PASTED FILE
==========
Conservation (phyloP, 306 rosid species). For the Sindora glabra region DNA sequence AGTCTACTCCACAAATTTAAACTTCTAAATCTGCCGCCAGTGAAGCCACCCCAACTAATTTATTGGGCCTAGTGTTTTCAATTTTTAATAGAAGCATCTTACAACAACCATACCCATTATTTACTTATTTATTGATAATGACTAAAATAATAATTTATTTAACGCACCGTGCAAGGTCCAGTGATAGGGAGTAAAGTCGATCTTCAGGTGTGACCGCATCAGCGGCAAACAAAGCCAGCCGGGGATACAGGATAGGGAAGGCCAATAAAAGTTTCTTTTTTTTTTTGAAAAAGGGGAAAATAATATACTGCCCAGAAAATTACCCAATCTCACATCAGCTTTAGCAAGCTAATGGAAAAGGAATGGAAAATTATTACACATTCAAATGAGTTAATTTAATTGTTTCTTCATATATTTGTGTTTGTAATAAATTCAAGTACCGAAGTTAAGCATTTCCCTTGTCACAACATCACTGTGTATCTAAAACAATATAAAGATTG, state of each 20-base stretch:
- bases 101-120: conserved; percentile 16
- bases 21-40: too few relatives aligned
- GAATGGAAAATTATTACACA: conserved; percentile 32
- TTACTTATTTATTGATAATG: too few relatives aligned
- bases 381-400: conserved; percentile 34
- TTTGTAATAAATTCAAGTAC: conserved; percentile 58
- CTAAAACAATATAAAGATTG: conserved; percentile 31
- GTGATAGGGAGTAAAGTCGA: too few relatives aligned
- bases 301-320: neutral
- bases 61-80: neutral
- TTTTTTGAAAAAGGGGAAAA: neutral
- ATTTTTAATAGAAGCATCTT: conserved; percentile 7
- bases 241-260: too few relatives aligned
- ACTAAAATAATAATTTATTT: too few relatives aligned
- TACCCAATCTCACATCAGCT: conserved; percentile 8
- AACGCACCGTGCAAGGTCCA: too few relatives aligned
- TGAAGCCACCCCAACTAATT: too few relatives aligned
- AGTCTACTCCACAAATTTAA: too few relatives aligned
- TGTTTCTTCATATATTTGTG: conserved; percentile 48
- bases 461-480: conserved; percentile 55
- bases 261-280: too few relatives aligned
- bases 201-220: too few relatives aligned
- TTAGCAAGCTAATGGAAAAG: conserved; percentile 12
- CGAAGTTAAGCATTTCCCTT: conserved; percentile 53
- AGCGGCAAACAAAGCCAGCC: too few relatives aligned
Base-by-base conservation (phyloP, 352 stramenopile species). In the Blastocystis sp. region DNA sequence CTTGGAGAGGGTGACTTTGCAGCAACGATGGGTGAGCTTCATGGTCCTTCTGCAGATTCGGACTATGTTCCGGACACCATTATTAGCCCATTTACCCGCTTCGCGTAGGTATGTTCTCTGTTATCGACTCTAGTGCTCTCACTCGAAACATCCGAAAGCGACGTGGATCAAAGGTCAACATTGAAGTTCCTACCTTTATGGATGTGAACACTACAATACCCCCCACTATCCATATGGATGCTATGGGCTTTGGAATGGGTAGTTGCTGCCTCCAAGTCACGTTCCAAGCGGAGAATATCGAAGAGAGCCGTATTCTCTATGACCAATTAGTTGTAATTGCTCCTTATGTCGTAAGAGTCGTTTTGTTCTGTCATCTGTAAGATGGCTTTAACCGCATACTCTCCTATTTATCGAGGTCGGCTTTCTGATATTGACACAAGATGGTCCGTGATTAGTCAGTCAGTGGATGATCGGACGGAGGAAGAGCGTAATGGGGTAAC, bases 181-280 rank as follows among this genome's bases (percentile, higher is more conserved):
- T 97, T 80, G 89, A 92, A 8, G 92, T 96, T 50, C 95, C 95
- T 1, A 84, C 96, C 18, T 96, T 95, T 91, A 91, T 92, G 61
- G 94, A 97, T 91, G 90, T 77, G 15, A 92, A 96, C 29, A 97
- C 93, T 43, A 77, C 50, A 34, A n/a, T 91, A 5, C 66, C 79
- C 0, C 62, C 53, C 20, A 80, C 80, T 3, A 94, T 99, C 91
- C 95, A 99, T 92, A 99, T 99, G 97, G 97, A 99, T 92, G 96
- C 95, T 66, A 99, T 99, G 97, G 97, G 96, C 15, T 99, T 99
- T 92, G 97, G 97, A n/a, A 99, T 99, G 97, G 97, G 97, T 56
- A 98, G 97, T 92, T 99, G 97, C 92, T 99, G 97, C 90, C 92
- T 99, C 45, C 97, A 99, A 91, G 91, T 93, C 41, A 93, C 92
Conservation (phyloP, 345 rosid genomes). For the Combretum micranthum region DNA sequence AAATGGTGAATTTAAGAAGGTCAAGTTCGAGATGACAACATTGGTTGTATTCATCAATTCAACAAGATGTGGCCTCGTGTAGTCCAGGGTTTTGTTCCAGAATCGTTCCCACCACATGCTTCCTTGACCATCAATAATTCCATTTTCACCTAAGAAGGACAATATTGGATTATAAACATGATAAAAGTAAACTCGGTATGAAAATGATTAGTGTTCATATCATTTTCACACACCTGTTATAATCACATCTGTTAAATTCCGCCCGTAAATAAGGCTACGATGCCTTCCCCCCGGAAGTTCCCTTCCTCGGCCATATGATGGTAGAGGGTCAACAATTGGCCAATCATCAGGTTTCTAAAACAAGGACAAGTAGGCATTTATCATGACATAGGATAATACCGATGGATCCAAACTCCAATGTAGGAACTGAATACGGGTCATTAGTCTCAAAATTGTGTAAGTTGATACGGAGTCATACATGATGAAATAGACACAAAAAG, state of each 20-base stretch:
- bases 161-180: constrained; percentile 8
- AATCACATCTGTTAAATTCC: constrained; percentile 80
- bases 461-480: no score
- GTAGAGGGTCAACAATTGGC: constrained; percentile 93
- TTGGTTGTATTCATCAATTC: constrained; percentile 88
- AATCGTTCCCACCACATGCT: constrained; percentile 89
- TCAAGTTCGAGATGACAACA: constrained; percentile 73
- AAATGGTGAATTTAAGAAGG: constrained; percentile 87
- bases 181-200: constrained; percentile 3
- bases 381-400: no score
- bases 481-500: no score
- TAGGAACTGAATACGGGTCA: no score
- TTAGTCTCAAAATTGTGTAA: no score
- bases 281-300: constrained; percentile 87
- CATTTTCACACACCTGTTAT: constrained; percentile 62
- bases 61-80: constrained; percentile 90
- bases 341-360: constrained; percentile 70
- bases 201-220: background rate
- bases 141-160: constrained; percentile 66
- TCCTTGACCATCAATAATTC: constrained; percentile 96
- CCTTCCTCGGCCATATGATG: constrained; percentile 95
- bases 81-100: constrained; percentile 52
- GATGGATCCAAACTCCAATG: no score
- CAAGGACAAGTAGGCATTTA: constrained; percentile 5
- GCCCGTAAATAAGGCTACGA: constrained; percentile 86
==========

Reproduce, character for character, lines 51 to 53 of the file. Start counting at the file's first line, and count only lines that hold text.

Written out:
- TTAGTCTCAAAATTGTGTAA: no score
- bases 281-300: constrained; percentile 87
- CATTTTCACACACCTGTTAT: constrained; percentile 62